What lies beneath Yellowstone’s volcano? Twice as much magma as thought

What lies beneath Yellowstone’s volcano? Twice as much magma as thought

Yellowstone Volcano

The Yellowstone Caldera, also called the Yellowstone Supervolcano, is a volcanic caldera and supervolcano located in Yellowstone National Park in the western United States. The caldera measures 43 by 28 miles (70 by 45 kilometers).

The researcher’s expertise, energy and empathy leave a legacy.

The late MSU researcher Min Chen contributed new seismic tomography of the magma deposits beneath the Yellowstone volcano.

When Ross Maguire was a postdoctoral researcher at Michigan State University (MSU), he wanted to study the volume and distribution of molten magma beneath the Yellowstone volcano. Maguire used a technique called seismic tomography, which uses ground vibrations known as seismic waves to create a 3D picture of what’s happening below the Earth’s surface. Using this method, Maguire was able to create an image of the magma chamber’s framework and show where the magma was located. But these are not crystal clear images.

As a result of these new images, with key contributions from Chen, Maguire and his team were able to see that there is, in fact, twice as much magma in Yellowstone’s magmatic system.

“I was looking for people who are experts in a particular type of computer-based seismic tomography called waveform tomography,” says Maguire, now an assistant professor at the University of Illinois Urbana-Champaign (UIUC). “Min Chen was really a world expert on this.”

Min Chen was an assistant professor at MSU in the Department of Computational Mathematics, Science and Engineering and the Department of Earth and Environmental Sciences of the College of Natural Science. Using the power of supercomputing, Chen developed the method applied to Maguire’s images to more accurately model how seismic waves propagate through the Earth. Chen’s creativity and skill sharpened those images and revealed more information about the amount of molten magma beneath Yellowstone’s volcano.

“We saw no increase in the amount of magma,” Maguire said. “We just saw a clearer picture of what was already there.”

My Chen

My Chen. Credit: MSU

Previous images showed that Yellowstone’s volcano had a low concentration of magma — just 10% — surrounded by a solid crystalline framework. As a result of these new images, with key contributions from Chen, Maguire and his team were able to see that there is, in fact, twice as much magma in Yellowstone’s magmatic system.

“To be clear, the new discovery does not indicate that an eruption is likely to occur in the future,” Maguire said. “Any signs of changes in the system would be picked up by the network of geophysical instruments that is constantly monitoring Yellowstone.”

Unfortunately, Chen never got to see the final results. Her unexpected death in 2021 continues to send shockwaves through the Earth science community, which mourns the loss of her passion and expertise.

“Computational seismology is still relatively new at MSU,” said Songqiao “Shawn” Wei, an endowed assistant professor of geological sciences in MSU’s Department of Earth and Environmental Sciences, who was a colleague of Chen’s. “Once the pandemic hit, Chen made her lectures and research discussions available on Zoom for researchers and students from all over the world to participate in. This is how many seismologists worldwide came to know MSU.”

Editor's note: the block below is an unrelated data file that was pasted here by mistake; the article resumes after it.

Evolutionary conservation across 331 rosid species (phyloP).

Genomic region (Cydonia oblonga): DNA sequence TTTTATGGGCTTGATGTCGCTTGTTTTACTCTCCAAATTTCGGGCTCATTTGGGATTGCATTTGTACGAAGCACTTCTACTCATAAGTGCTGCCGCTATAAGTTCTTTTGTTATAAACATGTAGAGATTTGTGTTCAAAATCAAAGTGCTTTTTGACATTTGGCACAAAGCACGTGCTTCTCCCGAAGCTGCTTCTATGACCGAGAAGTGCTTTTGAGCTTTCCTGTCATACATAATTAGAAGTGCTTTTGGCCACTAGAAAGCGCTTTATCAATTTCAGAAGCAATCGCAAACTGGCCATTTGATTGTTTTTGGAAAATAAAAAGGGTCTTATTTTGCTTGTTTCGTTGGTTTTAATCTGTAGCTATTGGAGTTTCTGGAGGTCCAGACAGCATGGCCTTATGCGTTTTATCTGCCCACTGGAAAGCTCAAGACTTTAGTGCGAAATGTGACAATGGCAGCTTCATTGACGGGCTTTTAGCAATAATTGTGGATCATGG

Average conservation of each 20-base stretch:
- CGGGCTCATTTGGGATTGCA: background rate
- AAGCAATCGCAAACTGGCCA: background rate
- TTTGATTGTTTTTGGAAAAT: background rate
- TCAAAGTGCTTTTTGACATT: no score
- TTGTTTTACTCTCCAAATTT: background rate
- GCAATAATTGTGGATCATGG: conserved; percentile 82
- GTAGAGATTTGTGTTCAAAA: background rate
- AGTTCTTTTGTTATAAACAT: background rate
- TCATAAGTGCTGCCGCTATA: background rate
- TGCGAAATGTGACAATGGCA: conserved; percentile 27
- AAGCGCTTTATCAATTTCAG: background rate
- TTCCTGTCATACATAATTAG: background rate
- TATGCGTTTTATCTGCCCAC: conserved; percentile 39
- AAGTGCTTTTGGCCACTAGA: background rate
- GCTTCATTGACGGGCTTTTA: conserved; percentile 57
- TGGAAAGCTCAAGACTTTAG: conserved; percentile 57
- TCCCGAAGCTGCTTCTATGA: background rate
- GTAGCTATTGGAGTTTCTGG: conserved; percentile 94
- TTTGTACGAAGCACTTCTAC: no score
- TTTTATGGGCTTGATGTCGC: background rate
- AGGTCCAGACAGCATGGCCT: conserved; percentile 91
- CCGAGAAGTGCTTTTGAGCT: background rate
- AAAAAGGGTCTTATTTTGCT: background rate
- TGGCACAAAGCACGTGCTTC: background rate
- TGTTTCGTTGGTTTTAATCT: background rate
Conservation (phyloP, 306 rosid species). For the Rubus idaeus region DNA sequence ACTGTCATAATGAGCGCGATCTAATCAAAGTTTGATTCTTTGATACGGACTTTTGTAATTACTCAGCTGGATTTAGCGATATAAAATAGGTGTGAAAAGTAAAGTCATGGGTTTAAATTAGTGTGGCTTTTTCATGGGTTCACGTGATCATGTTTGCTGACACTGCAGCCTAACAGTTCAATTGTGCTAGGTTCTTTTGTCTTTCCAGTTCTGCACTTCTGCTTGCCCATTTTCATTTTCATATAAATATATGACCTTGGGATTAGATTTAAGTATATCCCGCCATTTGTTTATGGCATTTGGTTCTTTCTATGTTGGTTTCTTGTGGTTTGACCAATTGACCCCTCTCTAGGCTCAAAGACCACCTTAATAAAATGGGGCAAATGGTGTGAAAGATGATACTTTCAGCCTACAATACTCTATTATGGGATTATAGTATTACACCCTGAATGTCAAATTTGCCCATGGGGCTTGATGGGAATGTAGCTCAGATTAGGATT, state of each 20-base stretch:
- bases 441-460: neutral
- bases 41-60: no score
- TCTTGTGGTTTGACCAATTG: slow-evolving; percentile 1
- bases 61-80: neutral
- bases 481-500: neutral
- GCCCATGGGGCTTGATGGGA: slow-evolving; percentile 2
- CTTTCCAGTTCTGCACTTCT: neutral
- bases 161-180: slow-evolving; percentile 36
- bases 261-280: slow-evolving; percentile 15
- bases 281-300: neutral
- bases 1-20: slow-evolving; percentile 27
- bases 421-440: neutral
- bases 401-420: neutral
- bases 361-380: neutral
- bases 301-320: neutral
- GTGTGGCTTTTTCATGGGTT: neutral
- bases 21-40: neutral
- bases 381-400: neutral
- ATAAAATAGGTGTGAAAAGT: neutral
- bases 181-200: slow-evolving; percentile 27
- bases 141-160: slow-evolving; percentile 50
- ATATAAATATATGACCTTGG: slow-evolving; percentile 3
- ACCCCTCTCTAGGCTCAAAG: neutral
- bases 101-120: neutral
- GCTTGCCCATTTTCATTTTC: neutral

Her meetings were a place where gifted students, postgraduate candidates, or just anyone interested were welcome. Chen invited prospective graduate students and seasoned seismologists from around the world to join her virtual conversations.

Chen cared deeply about the well-being and careers of her students. She nurtured an inclusive and multidisciplinary environment in which she encouraged her students and postgraduate candidates to become versatile scientists and build long-lasting collaborations. She even held virtual seminars on life outside of academia to help students nurture their careers and hobbies. Chen led by example: she was an avid soccer player and knew how to dance the tango.

Diversity in science was another area Chen felt strongly about. She advocated and defended research opportunities for women and underrepresented groups. To honor Chen, her colleagues created one memorial community in her name to support graduate students in increasing diversity in computational and earth sciences. In another tribute to her life and love of gardening, Chen’s colleagues also planted a memorial tree in the plaza of the Engineering Building on the MSU campus.

Chen was truly a leader in her field and was honored as a National Science Foundation Early CAREER Faculty Award receiver in 2020 to conduct detailed seismic imaging of North America to study Earth’s solid outer shell.

“She had so much energy,” Maguire said. “She focused on making sure people could be successful, while she was incredibly successful.”

Maguire’s research, which shows part of Chen’s legacy, is published in the journal Science.


“Magma Accumulation at Depths of Past Rhyolite Storage Under Yellowstone Caldera” by Ross Maguire, Brandon Schmandt, Jiaqi Li, Chengxin Jiang, Guoliang Li, Justin Wilgus, and Min Chen, December 1, 2012, Science.
DOI: 10.1126/science.ade0347

“What lies beneath Yellowstone? There is more magma than previously recognized, but it cannot erupt” by Kari M. Cooper, December 1, 2012, Science.
DOI: 10.1126/science.ade8435

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